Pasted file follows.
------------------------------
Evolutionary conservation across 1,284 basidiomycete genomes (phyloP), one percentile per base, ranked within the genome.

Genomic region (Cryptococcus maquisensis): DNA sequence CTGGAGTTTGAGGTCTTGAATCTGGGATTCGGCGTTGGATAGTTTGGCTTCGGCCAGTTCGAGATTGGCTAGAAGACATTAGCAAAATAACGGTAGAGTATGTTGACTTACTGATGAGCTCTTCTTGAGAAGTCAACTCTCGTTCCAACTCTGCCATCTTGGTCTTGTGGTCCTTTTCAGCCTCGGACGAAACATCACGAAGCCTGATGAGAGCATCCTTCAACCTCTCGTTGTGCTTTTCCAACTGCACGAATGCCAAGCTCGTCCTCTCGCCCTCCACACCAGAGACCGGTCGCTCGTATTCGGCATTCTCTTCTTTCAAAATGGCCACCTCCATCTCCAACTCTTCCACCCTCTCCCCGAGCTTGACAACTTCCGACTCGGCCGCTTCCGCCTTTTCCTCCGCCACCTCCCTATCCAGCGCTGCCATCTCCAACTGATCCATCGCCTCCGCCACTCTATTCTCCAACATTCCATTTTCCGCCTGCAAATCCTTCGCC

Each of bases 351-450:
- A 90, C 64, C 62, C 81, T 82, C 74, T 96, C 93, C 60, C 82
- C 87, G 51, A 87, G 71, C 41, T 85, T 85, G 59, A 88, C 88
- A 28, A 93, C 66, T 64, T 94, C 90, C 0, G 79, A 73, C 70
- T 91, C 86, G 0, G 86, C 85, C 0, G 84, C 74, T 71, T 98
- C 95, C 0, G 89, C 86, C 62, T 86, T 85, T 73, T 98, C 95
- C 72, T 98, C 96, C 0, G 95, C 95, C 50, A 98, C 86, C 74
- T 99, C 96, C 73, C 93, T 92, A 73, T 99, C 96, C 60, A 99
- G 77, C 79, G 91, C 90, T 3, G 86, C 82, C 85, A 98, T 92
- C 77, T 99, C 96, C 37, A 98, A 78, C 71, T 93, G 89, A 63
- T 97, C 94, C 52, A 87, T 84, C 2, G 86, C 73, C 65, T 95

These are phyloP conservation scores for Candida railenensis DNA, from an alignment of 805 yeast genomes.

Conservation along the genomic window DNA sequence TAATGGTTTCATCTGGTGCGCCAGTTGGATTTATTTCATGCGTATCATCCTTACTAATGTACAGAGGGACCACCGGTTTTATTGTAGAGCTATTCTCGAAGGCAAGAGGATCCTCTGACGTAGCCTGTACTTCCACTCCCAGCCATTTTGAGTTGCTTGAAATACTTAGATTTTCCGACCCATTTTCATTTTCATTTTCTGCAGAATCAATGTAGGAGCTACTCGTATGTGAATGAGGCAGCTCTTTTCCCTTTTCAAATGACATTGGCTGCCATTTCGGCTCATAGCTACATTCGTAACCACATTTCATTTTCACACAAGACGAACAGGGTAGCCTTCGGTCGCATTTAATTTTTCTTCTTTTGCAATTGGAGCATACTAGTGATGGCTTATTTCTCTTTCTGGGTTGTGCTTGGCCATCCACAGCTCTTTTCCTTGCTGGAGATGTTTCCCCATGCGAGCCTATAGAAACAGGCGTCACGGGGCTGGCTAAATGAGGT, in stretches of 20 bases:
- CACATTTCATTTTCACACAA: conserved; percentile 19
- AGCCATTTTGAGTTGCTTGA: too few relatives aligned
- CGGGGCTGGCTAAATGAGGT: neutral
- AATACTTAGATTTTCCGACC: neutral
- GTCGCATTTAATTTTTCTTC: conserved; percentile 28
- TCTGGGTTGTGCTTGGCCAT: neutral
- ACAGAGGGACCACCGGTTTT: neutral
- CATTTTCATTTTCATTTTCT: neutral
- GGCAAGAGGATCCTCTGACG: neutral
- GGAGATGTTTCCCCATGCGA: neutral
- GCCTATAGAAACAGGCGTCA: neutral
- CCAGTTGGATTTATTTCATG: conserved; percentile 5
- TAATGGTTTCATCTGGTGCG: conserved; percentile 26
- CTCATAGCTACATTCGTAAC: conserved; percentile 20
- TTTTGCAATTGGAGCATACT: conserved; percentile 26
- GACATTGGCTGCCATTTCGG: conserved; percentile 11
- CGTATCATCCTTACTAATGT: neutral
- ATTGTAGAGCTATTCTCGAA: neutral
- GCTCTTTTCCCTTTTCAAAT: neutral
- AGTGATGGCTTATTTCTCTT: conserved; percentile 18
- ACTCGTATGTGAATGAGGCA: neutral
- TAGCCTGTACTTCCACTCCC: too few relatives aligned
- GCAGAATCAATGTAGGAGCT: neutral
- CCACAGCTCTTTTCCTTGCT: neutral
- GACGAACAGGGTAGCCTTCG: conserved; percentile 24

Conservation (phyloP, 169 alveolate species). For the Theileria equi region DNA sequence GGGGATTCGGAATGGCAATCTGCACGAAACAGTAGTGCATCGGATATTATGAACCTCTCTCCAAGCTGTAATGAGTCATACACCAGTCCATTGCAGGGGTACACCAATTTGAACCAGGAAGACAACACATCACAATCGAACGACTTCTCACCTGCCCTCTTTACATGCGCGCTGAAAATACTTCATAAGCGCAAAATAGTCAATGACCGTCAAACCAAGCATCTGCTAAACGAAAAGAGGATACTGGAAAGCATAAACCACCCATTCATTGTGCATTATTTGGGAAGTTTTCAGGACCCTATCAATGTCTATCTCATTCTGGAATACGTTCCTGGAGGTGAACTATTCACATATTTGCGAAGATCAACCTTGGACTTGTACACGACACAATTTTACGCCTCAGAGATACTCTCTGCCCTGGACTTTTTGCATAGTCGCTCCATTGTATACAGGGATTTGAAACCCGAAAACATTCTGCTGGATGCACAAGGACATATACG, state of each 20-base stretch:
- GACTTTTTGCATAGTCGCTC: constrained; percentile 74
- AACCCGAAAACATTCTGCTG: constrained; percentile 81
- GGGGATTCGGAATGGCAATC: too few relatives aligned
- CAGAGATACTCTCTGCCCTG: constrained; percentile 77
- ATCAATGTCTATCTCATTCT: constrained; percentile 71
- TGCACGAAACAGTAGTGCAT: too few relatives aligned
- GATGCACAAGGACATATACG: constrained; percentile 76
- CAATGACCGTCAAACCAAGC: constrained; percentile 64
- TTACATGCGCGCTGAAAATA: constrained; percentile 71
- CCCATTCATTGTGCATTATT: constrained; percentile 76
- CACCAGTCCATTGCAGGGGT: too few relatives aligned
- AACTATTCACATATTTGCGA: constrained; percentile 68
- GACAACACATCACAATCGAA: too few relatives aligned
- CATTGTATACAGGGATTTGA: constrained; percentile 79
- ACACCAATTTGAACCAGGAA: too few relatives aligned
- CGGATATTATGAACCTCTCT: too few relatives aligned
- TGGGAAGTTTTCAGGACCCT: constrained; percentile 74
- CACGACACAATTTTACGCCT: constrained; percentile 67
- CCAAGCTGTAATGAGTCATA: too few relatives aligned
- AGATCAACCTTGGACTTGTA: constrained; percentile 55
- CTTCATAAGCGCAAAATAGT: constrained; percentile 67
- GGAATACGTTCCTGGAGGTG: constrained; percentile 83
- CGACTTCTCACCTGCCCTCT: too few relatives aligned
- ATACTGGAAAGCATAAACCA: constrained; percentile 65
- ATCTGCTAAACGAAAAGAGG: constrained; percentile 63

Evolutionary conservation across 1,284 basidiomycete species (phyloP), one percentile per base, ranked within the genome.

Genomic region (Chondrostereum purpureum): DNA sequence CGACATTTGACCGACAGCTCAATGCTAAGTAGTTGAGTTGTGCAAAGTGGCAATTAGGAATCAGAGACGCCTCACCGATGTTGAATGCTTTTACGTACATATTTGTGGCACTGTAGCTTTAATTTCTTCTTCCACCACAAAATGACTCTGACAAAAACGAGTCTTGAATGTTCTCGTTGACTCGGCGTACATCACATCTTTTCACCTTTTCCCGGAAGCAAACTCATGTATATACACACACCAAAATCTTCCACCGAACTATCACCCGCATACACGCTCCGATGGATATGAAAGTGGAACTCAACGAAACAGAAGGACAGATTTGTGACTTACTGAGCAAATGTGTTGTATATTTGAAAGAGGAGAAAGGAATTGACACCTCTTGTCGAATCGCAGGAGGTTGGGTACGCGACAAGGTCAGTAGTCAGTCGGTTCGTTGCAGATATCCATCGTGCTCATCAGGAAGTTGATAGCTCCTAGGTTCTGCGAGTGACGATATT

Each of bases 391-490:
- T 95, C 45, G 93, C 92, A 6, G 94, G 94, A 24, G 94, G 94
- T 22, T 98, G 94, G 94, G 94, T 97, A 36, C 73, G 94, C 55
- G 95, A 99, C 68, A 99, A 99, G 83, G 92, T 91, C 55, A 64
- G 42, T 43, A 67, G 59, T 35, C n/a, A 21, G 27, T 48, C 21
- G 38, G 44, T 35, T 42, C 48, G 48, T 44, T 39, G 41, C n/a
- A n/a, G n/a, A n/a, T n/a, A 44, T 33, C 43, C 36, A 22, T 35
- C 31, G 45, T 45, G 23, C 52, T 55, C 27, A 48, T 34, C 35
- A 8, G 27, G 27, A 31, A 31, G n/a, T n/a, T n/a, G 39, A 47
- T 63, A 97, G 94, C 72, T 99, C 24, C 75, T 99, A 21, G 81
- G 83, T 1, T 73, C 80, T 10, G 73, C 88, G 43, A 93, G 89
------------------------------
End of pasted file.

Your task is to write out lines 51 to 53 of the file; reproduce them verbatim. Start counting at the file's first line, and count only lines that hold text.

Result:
- CCCATTCATTGTGCATTATT: constrained; percentile 76
- CACCAGTCCATTGCAGGGGT: too few relatives aligned
- AACTATTCACATATTTGCGA: constrained; percentile 68